We’re are a little late on posting July’s Community Champion, but don’t fret, this champ is well worth the wait and may be familiar to anyone that frequents the Fort St. John Public Library.

Co-op highlights people in Fort St. John who should be recognized for the work they do in the community. Anyone looking to nominate a community-minded person in need of recognition, head to Energeticcity’s website.

This month’s champion is Morgan Churchill, the Children’s Services and Program Coordinator for the library. Morgan is responsible for creating, promoting and facilitating programming at the library and won the 2020 B.C. Achievement Community Award for her work in early childhood education and building relationships in the community.

Programs Morgan implements at the library focuses heavily on children, but she also runs programming for all ages as well.

“I believe it’s a really unique position that allows me to work with everything from infants, who are there with their parents, for something like Mother Goose on the Loose to the elementary age craft program, big celebrations like Harry Potter birthday parties and things like that,” said Morgan.

Morgan also helps to facilitate the book club, trivia nights and adult programming and reaches out to local organizations to inquire about partnering with the library.

Morgan says one of the best things about working at the library is the freedom she has to try different programming.

“It’s a really unique and really satisfying position because everything you can think of trying out, I have the capacity to try that out and see what we can do to add to our sense of community here.”

“I’ve had the great fortune to work with really great boards and directors who have been very open minded about what we’ve tried in the library,” said Morgan.

Morgan was born and raised in the Energetic City and left for a couple of years to further her education in Quebec City and Nova Scotia. Morgan studied English literature and education before gaining a position at the library.

The week before graduating with her education degree, Morgan says she had an internal struggle because the job posting for a children’s librarian at the library opened up.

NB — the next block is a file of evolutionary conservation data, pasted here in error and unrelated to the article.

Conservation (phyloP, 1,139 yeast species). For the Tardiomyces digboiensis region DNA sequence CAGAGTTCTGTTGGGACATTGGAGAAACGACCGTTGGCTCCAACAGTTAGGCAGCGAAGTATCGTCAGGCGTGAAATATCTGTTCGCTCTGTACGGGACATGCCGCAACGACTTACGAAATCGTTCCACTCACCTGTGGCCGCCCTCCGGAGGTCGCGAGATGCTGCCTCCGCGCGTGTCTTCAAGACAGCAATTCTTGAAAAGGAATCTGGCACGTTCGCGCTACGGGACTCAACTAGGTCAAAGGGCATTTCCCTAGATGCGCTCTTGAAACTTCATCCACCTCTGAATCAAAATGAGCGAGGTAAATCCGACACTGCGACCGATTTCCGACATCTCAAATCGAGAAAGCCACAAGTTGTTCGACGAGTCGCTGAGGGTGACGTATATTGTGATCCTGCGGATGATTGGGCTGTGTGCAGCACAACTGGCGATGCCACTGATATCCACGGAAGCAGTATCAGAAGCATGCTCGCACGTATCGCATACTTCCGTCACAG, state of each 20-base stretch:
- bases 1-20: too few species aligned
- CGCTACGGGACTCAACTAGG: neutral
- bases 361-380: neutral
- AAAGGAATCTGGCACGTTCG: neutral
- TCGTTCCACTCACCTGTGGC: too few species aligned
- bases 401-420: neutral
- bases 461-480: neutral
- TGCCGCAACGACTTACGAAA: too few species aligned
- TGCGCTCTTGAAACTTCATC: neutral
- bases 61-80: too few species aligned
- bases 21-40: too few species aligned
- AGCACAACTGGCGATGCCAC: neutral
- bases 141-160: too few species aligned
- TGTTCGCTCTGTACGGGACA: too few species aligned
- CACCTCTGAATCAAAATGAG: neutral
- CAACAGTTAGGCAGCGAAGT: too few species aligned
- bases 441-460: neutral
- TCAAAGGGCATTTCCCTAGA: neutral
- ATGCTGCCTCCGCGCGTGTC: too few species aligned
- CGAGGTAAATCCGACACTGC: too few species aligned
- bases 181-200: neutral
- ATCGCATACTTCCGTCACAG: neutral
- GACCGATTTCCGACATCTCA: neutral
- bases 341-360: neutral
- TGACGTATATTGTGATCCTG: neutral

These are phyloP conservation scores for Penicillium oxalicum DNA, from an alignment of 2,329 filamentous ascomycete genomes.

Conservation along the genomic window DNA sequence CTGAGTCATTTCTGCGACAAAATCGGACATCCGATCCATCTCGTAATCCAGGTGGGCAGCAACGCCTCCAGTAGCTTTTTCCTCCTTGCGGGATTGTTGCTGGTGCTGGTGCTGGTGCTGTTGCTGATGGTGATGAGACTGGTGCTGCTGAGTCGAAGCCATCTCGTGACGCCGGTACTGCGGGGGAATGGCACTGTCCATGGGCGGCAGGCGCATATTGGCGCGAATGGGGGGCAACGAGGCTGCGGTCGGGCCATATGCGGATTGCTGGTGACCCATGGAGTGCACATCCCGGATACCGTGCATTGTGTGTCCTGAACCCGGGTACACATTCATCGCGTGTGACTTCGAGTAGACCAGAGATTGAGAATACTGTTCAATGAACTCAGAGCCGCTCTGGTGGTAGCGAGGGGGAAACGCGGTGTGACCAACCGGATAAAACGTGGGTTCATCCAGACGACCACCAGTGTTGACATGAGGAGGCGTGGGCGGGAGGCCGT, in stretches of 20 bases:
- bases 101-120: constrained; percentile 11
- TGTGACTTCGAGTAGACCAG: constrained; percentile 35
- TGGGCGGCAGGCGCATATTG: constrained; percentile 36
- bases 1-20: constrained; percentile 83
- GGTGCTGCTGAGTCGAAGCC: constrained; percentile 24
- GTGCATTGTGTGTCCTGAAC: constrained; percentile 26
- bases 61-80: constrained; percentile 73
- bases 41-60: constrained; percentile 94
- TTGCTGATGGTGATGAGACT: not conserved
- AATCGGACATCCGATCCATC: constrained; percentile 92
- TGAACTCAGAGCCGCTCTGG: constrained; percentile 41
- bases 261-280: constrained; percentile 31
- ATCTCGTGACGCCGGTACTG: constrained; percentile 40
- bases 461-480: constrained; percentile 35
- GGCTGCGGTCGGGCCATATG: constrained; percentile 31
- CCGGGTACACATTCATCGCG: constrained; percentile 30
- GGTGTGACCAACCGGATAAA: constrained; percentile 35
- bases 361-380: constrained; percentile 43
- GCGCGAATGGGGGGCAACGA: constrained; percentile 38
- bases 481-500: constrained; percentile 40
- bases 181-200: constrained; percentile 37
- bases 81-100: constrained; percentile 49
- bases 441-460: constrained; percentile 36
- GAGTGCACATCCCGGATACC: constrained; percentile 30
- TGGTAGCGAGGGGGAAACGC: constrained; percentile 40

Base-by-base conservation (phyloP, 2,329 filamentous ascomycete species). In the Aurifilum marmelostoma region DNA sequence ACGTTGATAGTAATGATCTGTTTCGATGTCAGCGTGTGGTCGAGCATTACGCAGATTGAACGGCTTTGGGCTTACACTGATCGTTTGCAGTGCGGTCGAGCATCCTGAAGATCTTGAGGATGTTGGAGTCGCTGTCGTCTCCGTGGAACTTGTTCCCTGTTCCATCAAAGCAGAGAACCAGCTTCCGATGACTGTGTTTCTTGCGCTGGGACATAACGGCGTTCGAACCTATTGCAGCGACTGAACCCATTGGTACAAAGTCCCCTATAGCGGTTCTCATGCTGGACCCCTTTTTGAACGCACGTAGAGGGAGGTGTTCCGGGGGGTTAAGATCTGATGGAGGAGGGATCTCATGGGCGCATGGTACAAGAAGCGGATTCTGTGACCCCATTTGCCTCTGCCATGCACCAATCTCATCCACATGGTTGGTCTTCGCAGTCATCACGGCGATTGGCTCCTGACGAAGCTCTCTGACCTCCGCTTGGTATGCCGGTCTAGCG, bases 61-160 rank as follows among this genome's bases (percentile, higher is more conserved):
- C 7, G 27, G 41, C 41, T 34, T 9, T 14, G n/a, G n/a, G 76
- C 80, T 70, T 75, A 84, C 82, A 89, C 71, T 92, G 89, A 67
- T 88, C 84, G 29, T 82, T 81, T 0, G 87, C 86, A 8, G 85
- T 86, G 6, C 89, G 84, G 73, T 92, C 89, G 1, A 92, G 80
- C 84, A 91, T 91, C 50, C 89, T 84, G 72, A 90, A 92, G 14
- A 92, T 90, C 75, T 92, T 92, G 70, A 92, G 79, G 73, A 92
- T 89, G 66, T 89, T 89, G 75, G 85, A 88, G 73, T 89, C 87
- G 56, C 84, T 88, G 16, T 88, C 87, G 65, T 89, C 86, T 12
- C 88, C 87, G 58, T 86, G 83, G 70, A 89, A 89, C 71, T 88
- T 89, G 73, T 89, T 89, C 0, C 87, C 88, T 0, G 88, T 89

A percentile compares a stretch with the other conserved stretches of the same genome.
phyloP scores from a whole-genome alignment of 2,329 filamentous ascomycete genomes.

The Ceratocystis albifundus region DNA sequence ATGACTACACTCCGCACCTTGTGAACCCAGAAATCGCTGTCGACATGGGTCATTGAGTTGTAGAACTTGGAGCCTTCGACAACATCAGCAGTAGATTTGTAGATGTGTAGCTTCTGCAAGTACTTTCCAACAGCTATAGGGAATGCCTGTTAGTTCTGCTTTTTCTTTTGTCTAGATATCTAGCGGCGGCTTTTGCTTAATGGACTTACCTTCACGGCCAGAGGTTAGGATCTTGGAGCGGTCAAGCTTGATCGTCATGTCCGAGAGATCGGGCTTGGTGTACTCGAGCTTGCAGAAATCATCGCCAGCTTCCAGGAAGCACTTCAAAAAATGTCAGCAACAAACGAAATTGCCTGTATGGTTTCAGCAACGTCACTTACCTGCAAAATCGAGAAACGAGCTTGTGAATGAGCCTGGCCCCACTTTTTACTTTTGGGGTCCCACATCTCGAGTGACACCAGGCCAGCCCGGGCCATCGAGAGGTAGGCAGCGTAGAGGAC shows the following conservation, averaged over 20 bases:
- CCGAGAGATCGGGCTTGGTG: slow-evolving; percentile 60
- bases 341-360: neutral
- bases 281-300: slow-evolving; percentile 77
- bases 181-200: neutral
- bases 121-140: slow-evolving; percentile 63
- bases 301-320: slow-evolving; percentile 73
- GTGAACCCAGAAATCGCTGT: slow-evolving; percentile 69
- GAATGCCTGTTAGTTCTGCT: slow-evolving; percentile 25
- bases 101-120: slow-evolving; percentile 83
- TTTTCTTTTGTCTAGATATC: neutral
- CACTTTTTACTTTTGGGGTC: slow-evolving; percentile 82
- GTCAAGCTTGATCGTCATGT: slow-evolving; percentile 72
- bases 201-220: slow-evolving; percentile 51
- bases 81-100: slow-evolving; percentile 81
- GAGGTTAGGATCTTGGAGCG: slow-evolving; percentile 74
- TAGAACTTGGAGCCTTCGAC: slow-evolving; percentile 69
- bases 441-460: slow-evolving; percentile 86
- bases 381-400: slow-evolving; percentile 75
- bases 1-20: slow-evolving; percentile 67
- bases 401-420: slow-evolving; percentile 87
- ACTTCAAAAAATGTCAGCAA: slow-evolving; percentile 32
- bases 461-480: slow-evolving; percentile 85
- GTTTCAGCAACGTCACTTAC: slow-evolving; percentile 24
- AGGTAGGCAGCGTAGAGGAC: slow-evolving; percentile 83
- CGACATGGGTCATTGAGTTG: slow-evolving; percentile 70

“I had just spent all this time investing in the education path. But, something like this position at our library comes up so rarely, that I had to keep tabs on it. I’m pretty, pretty happy with that decision,” says Morgan, who had been working as a summer student at the library running the reading program before graduating.

Generally, anyone seeking a librarian position in a bigger city will be required to get their master’s degree in library and information sciences. Morgan believes one of the reasons she got the position is because Fort St. John is a remote city.

“Luckily, I had a lot of experience working in libraries and other nonprofits.”

Ten years later, Morgan believes her education didn’t go to waste.

“A lot of the skills really overlap. My interest in education really helps inform the type of programs and the type of partnerships that I like to form.”

Now that restrictions have been lifted and the future of public gatherings is a little brighter, residents are sure to see more programming popping up at the library.

“We have a newer director in the last few months. He’s definitely is kind of chomping at the bit to get some of that stuff back up again. So when we can, we’ll get things going,” said Morgan.

Co-op’s Community Champion is highlighting people in Fort St. John who should be recognized for the work they do in the community. Anyone looking to nominate a community-minded person in need of recognition, head to Energeticcity’s website.